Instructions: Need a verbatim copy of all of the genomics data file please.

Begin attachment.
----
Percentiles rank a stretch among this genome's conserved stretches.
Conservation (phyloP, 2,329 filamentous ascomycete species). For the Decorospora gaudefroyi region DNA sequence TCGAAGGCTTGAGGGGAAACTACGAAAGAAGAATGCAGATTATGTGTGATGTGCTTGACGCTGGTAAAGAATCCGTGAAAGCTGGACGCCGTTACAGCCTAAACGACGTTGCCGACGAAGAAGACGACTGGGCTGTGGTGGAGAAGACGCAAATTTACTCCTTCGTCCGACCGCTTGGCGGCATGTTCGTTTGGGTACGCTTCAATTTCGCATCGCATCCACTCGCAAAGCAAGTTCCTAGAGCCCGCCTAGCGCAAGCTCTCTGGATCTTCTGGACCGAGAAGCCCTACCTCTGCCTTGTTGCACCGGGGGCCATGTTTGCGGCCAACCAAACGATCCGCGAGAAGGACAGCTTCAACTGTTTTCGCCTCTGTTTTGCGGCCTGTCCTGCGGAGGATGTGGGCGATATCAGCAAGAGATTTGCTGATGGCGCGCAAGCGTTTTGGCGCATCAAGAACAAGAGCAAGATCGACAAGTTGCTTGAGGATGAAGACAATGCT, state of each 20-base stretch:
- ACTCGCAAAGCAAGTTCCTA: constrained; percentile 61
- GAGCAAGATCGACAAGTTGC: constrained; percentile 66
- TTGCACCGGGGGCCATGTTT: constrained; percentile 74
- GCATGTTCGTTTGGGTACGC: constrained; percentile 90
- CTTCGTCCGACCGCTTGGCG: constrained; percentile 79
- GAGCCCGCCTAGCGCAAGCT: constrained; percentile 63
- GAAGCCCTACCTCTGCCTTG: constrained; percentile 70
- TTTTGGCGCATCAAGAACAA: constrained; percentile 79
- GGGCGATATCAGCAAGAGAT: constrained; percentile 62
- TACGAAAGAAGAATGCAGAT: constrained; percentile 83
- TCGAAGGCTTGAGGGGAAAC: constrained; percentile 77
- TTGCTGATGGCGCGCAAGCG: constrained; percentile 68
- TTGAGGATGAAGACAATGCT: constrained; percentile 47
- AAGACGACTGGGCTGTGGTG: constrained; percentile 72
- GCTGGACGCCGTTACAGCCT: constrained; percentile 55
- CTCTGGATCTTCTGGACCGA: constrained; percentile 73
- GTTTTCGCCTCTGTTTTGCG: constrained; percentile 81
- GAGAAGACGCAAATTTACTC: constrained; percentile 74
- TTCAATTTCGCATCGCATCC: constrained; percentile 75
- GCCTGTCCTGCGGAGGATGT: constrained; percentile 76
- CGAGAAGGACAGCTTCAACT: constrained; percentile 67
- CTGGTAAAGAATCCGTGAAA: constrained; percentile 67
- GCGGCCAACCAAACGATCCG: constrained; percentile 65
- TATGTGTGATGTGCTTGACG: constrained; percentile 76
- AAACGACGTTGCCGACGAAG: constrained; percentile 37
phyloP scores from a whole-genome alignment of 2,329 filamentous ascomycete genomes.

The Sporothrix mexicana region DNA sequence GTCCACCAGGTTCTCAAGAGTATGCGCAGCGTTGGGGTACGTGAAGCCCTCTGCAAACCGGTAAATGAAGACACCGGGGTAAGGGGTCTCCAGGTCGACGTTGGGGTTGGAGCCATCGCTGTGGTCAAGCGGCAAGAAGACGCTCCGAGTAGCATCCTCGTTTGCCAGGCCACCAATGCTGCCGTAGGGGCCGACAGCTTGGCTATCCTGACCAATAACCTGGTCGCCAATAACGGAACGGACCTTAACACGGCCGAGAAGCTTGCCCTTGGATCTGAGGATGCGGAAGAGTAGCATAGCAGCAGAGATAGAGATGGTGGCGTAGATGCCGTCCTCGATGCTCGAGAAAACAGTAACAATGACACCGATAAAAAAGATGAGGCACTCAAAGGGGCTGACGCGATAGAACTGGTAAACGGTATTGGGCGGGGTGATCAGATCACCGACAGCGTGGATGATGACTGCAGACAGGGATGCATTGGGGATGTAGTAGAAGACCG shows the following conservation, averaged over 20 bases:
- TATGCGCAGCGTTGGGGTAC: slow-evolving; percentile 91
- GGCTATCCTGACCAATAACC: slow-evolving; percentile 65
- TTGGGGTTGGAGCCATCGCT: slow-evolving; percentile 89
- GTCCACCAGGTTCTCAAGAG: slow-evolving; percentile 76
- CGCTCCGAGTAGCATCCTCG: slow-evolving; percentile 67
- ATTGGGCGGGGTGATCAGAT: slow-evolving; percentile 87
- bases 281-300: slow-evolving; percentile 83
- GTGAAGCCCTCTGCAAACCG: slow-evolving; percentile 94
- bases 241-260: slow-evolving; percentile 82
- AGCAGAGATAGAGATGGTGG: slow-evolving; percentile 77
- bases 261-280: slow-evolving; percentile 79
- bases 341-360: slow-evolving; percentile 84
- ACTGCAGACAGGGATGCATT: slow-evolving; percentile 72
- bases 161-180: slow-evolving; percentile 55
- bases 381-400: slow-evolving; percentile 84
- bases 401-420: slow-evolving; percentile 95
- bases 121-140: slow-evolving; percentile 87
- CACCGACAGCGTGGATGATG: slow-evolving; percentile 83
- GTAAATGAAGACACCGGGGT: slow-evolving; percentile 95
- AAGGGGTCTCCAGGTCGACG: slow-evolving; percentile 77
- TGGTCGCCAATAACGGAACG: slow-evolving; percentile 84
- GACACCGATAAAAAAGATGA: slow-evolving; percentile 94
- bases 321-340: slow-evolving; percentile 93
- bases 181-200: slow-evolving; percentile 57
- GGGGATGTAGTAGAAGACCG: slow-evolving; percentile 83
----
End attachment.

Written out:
Percentiles rank a stretch among this genome's conserved stretches.
Conservation (phyloP, 2,329 filamentous ascomycete species). For the Decorospora gaudefroyi region DNA sequence TCGAAGGCTTGAGGGGAAACTACGAAAGAAGAATGCAGATTATGTGTGATGTGCTTGACGCTGGTAAAGAATCCGTGAAAGCTGGACGCCGTTACAGCCTAAACGACGTTGCCGACGAAGAAGACGACTGGGCTGTGGTGGAGAAGACGCAAATTTACTCCTTCGTCCGACCGCTTGGCGGCATGTTCGTTTGGGTACGCTTCAATTTCGCATCGCATCCACTCGCAAAGCAAGTTCCTAGAGCCCGCCTAGCGCAAGCTCTCTGGATCTTCTGGACCGAGAAGCCCTACCTCTGCCTTGTTGCACCGGGGGCCATGTTTGCGGCCAACCAAACGATCCGCGAGAAGGACAGCTTCAACTGTTTTCGCCTCTGTTTTGCGGCCTGTCCTGCGGAGGATGTGGGCGATATCAGCAAGAGATTTGCTGATGGCGCGCAAGCGTTTTGGCGCATCAAGAACAAGAGCAAGATCGACAAGTTGCTTGAGGATGAAGACAATGCT, state of each 20-base stretch:
- ACTCGCAAAGCAAGTTCCTA: constrained; percentile 61
- GAGCAAGATCGACAAGTTGC: constrained; percentile 66
- TTGCACCGGGGGCCATGTTT: constrained; percentile 74
- GCATGTTCGTTTGGGTACGC: constrained; percentile 90
- CTTCGTCCGACCGCTTGGCG: constrained; percentile 79
- GAGCCCGCCTAGCGCAAGCT: constrained; percentile 63
- GAAGCCCTACCTCTGCCTTG: constrained; percentile 70
- TTTTGGCGCATCAAGAACAA: constrained; percentile 79
- GGGCGATATCAGCAAGAGAT: constrained; percentile 62
- TACGAAAGAAGAATGCAGAT: constrained; percentile 83
- TCGAAGGCTTGAGGGGAAAC: constrained; percentile 77
- TTGCTGATGGCGCGCAAGCG: constrained; percentile 68
- TTGAGGATGAAGACAATGCT: constrained; percentile 47
- AAGACGACTGGGCTGTGGTG: constrained; percentile 72
- GCTGGACGCCGTTACAGCCT: constrained; percentile 55
- CTCTGGATCTTCTGGACCGA: constrained; percentile 73
- GTTTTCGCCTCTGTTTTGCG: constrained; percentile 81
- GAGAAGACGCAAATTTACTC: constrained; percentile 74
- TTCAATTTCGCATCGCATCC: constrained; percentile 75
- GCCTGTCCTGCGGAGGATGT: constrained; percentile 76
- CGAGAAGGACAGCTTCAACT: constrained; percentile 67
- CTGGTAAAGAATCCGTGAAA: constrained; percentile 67
- GCGGCCAACCAAACGATCCG: constrained; percentile 65
- TATGTGTGATGTGCTTGACG: constrained; percentile 76
- AAACGACGTTGCCGACGAAG: constrained; percentile 37
phyloP scores from a whole-genome alignment of 2,329 filamentous ascomycete genomes.

The Sporothrix mexicana region DNA sequence GTCCACCAGGTTCTCAAGAGTATGCGCAGCGTTGGGGTACGTGAAGCCCTCTGCAAACCGGTAAATGAAGACACCGGGGTAAGGGGTCTCCAGGTCGACGTTGGGGTTGGAGCCATCGCTGTGGTCAAGCGGCAAGAAGACGCTCCGAGTAGCATCCTCGTTTGCCAGGCCACCAATGCTGCCGTAGGGGCCGACAGCTTGGCTATCCTGACCAATAACCTGGTCGCCAATAACGGAACGGACCTTAACACGGCCGAGAAGCTTGCCCTTGGATCTGAGGATGCGGAAGAGTAGCATAGCAGCAGAGATAGAGATGGTGGCGTAGATGCCGTCCTCGATGCTCGAGAAAACAGTAACAATGACACCGATAAAAAAGATGAGGCACTCAAAGGGGCTGACGCGATAGAACTGGTAAACGGTATTGGGCGGGGTGATCAGATCACCGACAGCGTGGATGATGACTGCAGACAGGGATGCATTGGGGATGTAGTAGAAGACCG shows the following conservation, averaged over 20 bases:
- TATGCGCAGCGTTGGGGTAC: slow-evolving; percentile 91
- GGCTATCCTGACCAATAACC: slow-evolving; percentile 65
- TTGGGGTTGGAGCCATCGCT: slow-evolving; percentile 89
- GTCCACCAGGTTCTCAAGAG: slow-evolving; percentile 76
- CGCTCCGAGTAGCATCCTCG: slow-evolving; percentile 67
- ATTGGGCGGGGTGATCAGAT: slow-evolving; percentile 87
- bases 281-300: slow-evolving; percentile 83
- GTGAAGCCCTCTGCAAACCG: slow-evolving; percentile 94
- bases 241-260: slow-evolving; percentile 82
- AGCAGAGATAGAGATGGTGG: slow-evolving; percentile 77
- bases 261-280: slow-evolving; percentile 79
- bases 341-360: slow-evolving; percentile 84
- ACTGCAGACAGGGATGCATT: slow-evolving; percentile 72
- bases 161-180: slow-evolving; percentile 55
- bases 381-400: slow-evolving; percentile 84
- bases 401-420: slow-evolving; percentile 95
- bases 121-140: slow-evolving; percentile 87
- CACCGACAGCGTGGATGATG: slow-evolving; percentile 83
- GTAAATGAAGACACCGGGGT: slow-evolving; percentile 95
- AAGGGGTCTCCAGGTCGACG: slow-evolving; percentile 77
- TGGTCGCCAATAACGGAACG: slow-evolving; percentile 84
- GACACCGATAAAAAAGATGA: slow-evolving; percentile 94
- bases 321-340: slow-evolving; percentile 93
- bases 181-200: slow-evolving; percentile 57
- GGGGATGTAGTAGAAGACCG: slow-evolving; percentile 83